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JPMorgan sees a net interest income increase of $3 billion from the First Republic deal

NEW YORK, May 22 (Reuters) – JPMorgan Chase & Co’s ( JPM.N ) net interest income will rise by $3 billion as it takes in more interest payments from its purchase of failed First Republic Bank this year, executives told investors on Monday .

The largest US lender expects net interest income to rise to $84 billion from higher interest payments in 2023, up from an earlier forecast of $81[ads1] billion, after it bought First Republic, which was shut down by authorities this month.

Integration costs from the deal will add $3.5 billion to costs this year, adding to an earlier forecast of $81 billion. The Wall Street giant is in the process of integrating the regional lender, which is likely to take around 12 months.

JPMorgan said it remains optimistic. It emerged as one of the biggest beneficiaries of the recent banking crisis due to an influx of deposits from customers seeking safety in larger institutions.

First Republic was the third US regional lender to fail since March in a sector-wide upheaval that rattled financial stocks, raised fears of a crisis and increased pressure on mid-sized banks.

The bank failures exposed cracks in their balance sheets as rising interest rates eroded the values ​​of their debt portfolios and soured commercial real estate loans.

“We cannot ignore that there are many challenges at this time and sources of uncertainty,” said JP Morgan President and CEO Daniel Pinto.

While the global and US economy is doing well, there are signs of deterioration as consumers erode savings buffers, interest rates rise and inflation remains persistent, Pinto added.

JPMorgan Chase Bank is seen in New York City, U.S., March 21, 2023. REUTERS/Caitlin Ochs

Economists have warned that a US default could trigger a market sell-off, a rise in borrowing costs and a blow to the global economy that could rival the 2008 crash.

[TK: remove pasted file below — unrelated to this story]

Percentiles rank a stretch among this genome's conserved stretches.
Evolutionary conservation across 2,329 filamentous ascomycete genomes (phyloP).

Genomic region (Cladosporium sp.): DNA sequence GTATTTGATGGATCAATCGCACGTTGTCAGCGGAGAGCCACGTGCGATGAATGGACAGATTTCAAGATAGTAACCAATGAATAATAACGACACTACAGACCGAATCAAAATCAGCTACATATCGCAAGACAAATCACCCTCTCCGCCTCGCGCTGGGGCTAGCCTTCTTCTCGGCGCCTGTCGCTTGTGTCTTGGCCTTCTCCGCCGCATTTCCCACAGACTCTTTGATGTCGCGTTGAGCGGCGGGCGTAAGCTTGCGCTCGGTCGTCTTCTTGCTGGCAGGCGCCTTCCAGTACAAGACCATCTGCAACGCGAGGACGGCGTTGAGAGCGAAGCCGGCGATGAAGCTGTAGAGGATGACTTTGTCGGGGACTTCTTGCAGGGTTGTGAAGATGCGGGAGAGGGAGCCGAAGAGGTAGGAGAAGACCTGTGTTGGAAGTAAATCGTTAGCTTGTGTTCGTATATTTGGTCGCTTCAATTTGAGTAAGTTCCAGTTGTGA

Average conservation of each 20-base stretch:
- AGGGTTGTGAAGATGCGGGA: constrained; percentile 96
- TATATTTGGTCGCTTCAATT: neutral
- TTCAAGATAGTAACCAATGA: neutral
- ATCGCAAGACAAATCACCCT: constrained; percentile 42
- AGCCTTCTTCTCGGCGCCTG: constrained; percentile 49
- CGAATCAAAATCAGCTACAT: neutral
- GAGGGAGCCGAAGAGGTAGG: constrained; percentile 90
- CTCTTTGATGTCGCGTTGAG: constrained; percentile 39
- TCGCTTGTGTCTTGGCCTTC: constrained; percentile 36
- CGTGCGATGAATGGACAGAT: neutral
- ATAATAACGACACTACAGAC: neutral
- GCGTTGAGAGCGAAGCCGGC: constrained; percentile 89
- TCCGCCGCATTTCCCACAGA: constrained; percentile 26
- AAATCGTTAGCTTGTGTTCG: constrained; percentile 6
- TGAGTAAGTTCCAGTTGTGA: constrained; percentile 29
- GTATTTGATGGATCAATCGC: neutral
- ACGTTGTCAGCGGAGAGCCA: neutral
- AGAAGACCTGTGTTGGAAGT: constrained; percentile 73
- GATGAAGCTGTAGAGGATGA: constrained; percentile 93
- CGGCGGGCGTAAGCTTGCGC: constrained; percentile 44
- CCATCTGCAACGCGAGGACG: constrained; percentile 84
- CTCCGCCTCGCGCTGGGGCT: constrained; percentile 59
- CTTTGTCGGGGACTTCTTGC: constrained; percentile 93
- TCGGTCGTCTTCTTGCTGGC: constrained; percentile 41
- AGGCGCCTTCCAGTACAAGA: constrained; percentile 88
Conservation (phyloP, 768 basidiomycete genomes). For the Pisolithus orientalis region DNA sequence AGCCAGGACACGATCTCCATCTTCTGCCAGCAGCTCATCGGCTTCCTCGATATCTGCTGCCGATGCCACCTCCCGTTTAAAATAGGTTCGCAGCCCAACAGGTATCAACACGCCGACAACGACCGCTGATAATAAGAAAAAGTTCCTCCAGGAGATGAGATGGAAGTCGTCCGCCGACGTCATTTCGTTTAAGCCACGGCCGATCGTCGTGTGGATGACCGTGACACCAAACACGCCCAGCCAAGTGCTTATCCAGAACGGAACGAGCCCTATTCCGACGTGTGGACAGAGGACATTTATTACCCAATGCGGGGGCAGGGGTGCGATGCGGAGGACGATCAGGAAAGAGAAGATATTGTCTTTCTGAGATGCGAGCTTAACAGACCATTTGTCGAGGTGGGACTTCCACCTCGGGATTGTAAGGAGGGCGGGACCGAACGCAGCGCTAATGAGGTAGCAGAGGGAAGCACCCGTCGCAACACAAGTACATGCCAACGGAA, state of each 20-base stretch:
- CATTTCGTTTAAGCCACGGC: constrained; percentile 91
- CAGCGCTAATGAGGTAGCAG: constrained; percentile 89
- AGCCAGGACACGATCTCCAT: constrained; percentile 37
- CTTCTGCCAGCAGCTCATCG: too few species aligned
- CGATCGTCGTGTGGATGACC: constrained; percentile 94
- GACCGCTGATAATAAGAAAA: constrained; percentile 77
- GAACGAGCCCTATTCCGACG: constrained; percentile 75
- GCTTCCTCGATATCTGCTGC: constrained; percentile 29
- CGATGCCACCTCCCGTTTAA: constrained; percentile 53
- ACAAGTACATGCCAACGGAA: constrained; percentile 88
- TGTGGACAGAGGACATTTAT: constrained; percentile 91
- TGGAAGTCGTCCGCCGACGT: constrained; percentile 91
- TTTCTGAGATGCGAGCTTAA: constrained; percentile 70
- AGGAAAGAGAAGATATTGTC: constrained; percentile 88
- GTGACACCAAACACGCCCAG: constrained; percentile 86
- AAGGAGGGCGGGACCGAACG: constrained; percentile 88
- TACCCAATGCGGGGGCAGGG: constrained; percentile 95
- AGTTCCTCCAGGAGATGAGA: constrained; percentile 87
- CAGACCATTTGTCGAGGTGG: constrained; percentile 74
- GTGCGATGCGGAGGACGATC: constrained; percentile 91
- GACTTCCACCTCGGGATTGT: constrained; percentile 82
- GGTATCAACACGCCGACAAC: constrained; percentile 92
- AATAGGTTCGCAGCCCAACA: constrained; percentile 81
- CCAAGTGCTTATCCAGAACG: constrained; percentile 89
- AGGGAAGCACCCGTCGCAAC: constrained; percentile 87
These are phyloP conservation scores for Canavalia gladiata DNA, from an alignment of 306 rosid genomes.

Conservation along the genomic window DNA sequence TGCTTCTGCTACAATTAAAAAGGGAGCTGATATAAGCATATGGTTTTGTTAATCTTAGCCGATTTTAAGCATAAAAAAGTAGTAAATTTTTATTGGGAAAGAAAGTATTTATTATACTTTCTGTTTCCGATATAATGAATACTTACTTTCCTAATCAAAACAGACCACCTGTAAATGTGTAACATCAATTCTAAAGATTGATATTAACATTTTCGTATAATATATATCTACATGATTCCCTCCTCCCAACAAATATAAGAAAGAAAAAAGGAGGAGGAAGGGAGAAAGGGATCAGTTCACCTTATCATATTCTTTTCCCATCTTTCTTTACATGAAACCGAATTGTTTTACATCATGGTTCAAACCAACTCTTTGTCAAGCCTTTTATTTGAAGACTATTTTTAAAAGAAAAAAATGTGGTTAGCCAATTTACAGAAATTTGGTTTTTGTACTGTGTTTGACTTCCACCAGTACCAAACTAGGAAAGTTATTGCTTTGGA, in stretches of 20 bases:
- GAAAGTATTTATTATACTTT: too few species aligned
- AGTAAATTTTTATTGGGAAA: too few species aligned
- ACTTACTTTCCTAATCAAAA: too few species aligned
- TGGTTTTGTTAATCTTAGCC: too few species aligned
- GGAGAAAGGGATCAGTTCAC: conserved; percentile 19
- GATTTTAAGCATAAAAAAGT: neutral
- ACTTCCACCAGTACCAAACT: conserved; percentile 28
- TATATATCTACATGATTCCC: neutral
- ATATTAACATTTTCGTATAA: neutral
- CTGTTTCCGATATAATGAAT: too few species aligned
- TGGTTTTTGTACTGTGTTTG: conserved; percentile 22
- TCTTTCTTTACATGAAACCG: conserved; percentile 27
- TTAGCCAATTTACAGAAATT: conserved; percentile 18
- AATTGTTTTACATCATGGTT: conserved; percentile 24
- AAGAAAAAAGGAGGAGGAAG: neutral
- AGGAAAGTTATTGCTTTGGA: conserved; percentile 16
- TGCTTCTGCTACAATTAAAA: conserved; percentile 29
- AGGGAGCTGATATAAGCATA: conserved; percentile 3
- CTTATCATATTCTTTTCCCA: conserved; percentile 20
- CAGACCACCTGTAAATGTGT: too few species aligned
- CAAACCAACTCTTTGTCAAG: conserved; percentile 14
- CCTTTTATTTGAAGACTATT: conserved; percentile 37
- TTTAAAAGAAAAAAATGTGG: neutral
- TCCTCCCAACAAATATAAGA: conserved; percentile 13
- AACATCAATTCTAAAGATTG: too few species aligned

Investment banking and trading revenues are both expected to fall 15% in the second quarter, Pinto said, adding that he expects market volatility to increase as central banks near the end of their monetary tightening cycles.

Shares of JPMorgan fell 0.7% to $138.14 on Monday.

Still, “high-quality bond deals are slowly coming back,” said Vis Raghavan, co-head of global investment banking and corporate banking.

Last week, a boom in investment-grade corporate bonds including Pfizer ( PFE.N ) and Charles Schwab ( SCHW.N ) underscored that companies prefer to borrow sooner rather than later, as executives do not expect interest rates to fall this year.

JPMorgan also resumed its 17% target for return on tangible equity — a key metric that measures how well a bank uses shareholder money to produce profit.

JPMorgan plans to increase the division’s footprint modestly, said Jennifer Roberts, managing director of consumer banking. The lender serves nearly 80 million customers and 5.7 million small businesses and is the first bank to have locations in all 48 contiguous US states.

Wells Fargo analysts led by Mike Mayo said the bank’s presentation echoed the “Goliath wins” theme.

“The slides reflect economies of scale given its size and ability to generate superior ROTCE at one of the highest levels of capital among major banks,” the brokerage said in a note.

Reporting by Nupur Anand and Lananh Nguyen in New York and Mehnaz Yasmin in Bengaluru; Editing by Saumyadeb Chakrabarty

Our standards: Thomson Reuters Trust Principles.

Lannh Nguyen

Thomson Reuters

Lananh Nguyen is the US finance editor at Reuters in New York, and leads coverage of US banks. She joined Reuters in 2022 after reporting on Wall Street at The New York Times. Lananh spent more than a decade at Bloomberg News in New York and London, where she wrote extensively on banking and financial markets, and she previously worked at Dow Jones Newswires/The Wall Street Journal. Lananh holds a BA in Political Science from Tufts University and an M.Sc. in Finance and Economic Policy from the University of London.

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